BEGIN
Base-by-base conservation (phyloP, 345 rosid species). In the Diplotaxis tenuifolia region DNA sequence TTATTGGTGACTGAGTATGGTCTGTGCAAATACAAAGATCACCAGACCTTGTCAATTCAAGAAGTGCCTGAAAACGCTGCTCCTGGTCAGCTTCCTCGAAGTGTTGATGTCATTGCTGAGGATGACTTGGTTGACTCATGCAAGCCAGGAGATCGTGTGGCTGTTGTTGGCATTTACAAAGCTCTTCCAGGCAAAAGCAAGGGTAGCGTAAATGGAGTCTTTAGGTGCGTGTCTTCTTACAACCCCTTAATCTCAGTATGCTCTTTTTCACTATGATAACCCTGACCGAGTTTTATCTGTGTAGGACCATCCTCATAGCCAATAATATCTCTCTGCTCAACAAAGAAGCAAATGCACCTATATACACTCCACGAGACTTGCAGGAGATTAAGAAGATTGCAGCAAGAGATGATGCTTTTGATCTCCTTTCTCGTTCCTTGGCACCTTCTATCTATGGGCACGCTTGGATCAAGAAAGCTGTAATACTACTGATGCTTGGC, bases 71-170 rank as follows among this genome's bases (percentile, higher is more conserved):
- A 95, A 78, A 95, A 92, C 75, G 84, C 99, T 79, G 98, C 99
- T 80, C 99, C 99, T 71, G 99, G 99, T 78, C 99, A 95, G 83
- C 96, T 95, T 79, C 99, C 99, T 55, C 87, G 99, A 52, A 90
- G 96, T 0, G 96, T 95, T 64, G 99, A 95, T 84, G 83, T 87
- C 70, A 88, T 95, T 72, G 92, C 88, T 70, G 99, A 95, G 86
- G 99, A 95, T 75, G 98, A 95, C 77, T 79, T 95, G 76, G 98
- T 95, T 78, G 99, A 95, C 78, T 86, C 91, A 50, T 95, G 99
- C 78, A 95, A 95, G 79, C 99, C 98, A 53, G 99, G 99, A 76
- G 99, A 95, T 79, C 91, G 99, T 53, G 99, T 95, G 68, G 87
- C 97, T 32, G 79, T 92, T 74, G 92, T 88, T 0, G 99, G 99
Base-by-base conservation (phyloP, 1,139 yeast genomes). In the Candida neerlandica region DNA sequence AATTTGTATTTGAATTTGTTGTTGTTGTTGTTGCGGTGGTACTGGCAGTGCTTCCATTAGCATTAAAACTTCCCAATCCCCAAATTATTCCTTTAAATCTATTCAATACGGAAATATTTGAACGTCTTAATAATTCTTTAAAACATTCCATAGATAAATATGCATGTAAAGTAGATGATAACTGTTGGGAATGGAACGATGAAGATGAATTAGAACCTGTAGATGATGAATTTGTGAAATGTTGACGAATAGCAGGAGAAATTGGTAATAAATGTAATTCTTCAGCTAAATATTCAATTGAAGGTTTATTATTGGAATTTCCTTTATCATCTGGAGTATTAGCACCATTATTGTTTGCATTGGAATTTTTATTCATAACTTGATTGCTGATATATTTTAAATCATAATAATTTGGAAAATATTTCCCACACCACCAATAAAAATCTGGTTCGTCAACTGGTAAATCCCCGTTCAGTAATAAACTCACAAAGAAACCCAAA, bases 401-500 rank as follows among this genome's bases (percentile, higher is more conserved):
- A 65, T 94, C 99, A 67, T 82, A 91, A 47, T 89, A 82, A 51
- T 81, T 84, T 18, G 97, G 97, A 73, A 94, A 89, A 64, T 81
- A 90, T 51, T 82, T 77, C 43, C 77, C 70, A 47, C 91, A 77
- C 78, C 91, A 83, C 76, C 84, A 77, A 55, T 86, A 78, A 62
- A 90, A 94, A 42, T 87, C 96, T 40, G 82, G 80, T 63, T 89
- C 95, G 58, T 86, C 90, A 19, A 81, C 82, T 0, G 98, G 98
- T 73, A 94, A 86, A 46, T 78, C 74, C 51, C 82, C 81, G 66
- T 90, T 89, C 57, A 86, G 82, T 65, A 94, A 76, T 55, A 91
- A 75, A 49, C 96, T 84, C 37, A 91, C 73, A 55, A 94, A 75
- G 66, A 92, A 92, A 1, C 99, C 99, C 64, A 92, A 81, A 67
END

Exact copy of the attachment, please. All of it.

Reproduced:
Base-by-base conservation (phyloP, 345 rosid species). In the Diplotaxis tenuifolia region DNA sequence TTATTGGTGACTGAGTATGGTCTGTGCAAATACAAAGATCACCAGACCTTGTCAATTCAAGAAGTGCCTGAAAACGCTGCTCCTGGTCAGCTTCCTCGAAGTGTTGATGTCATTGCTGAGGATGACTTGGTTGACTCATGCAAGCCAGGAGATCGTGTGGCTGTTGTTGGCATTTACAAAGCTCTTCCAGGCAAAAGCAAGGGTAGCGTAAATGGAGTCTTTAGGTGCGTGTCTTCTTACAACCCCTTAATCTCAGTATGCTCTTTTTCACTATGATAACCCTGACCGAGTTTTATCTGTGTAGGACCATCCTCATAGCCAATAATATCTCTCTGCTCAACAAAGAAGCAAATGCACCTATATACACTCCACGAGACTTGCAGGAGATTAAGAAGATTGCAGCAAGAGATGATGCTTTTGATCTCCTTTCTCGTTCCTTGGCACCTTCTATCTATGGGCACGCTTGGATCAAGAAAGCTGTAATACTACTGATGCTTGGC, bases 71-170 rank as follows among this genome's bases (percentile, higher is more conserved):
- A 95, A 78, A 95, A 92, C 75, G 84, C 99, T 79, G 98, C 99
- T 80, C 99, C 99, T 71, G 99, G 99, T 78, C 99, A 95, G 83
- C 96, T 95, T 79, C 99, C 99, T 55, C 87, G 99, A 52, A 90
- G 96, T 0, G 96, T 95, T 64, G 99, A 95, T 84, G 83, T 87
- C 70, A 88, T 95, T 72, G 92, C 88, T 70, G 99, A 95, G 86
- G 99, A 95, T 75, G 98, A 95, C 77, T 79, T 95, G 76, G 98
- T 95, T 78, G 99, A 95, C 78, T 86, C 91, A 50, T 95, G 99
- C 78, A 95, A 95, G 79, C 99, C 98, A 53, G 99, G 99, A 76
- G 99, A 95, T 79, C 91, G 99, T 53, G 99, T 95, G 68, G 87
- C 97, T 32, G 79, T 92, T 74, G 92, T 88, T 0, G 99, G 99
Base-by-base conservation (phyloP, 1,139 yeast genomes). In the Candida neerlandica region DNA sequence AATTTGTATTTGAATTTGTTGTTGTTGTTGTTGCGGTGGTACTGGCAGTGCTTCCATTAGCATTAAAACTTCCCAATCCCCAAATTATTCCTTTAAATCTATTCAATACGGAAATATTTGAACGTCTTAATAATTCTTTAAAACATTCCATAGATAAATATGCATGTAAAGTAGATGATAACTGTTGGGAATGGAACGATGAAGATGAATTAGAACCTGTAGATGATGAATTTGTGAAATGTTGACGAATAGCAGGAGAAATTGGTAATAAATGTAATTCTTCAGCTAAATATTCAATTGAAGGTTTATTATTGGAATTTCCTTTATCATCTGGAGTATTAGCACCATTATTGTTTGCATTGGAATTTTTATTCATAACTTGATTGCTGATATATTTTAAATCATAATAATTTGGAAAATATTTCCCACACCACCAATAAAAATCTGGTTCGTCAACTGGTAAATCCCCGTTCAGTAATAAACTCACAAAGAAACCCAAA, bases 401-500 rank as follows among this genome's bases (percentile, higher is more conserved):
- A 65, T 94, C 99, A 67, T 82, A 91, A 47, T 89, A 82, A 51
- T 81, T 84, T 18, G 97, G 97, A 73, A 94, A 89, A 64, T 81
- A 90, T 51, T 82, T 77, C 43, C 77, C 70, A 47, C 91, A 77
- C 78, C 91, A 83, C 76, C 84, A 77, A 55, T 86, A 78, A 62
- A 90, A 94, A 42, T 87, C 96, T 40, G 82, G 80, T 63, T 89
- C 95, G 58, T 86, C 90, A 19, A 81, C 82, T 0, G 98, G 98
- T 73, A 94, A 86, A 46, T 78, C 74, C 51, C 82, C 81, G 66
- T 90, T 89, C 57, A 86, G 82, T 65, A 94, A 76, T 55, A 91
- A 75, A 49, C 96, T 84, C 37, A 91, C 73, A 55, A 94, A 75
- G 66, A 92, A 92, A 1, C 99, C 99, C 64, A 92, A 81, A 67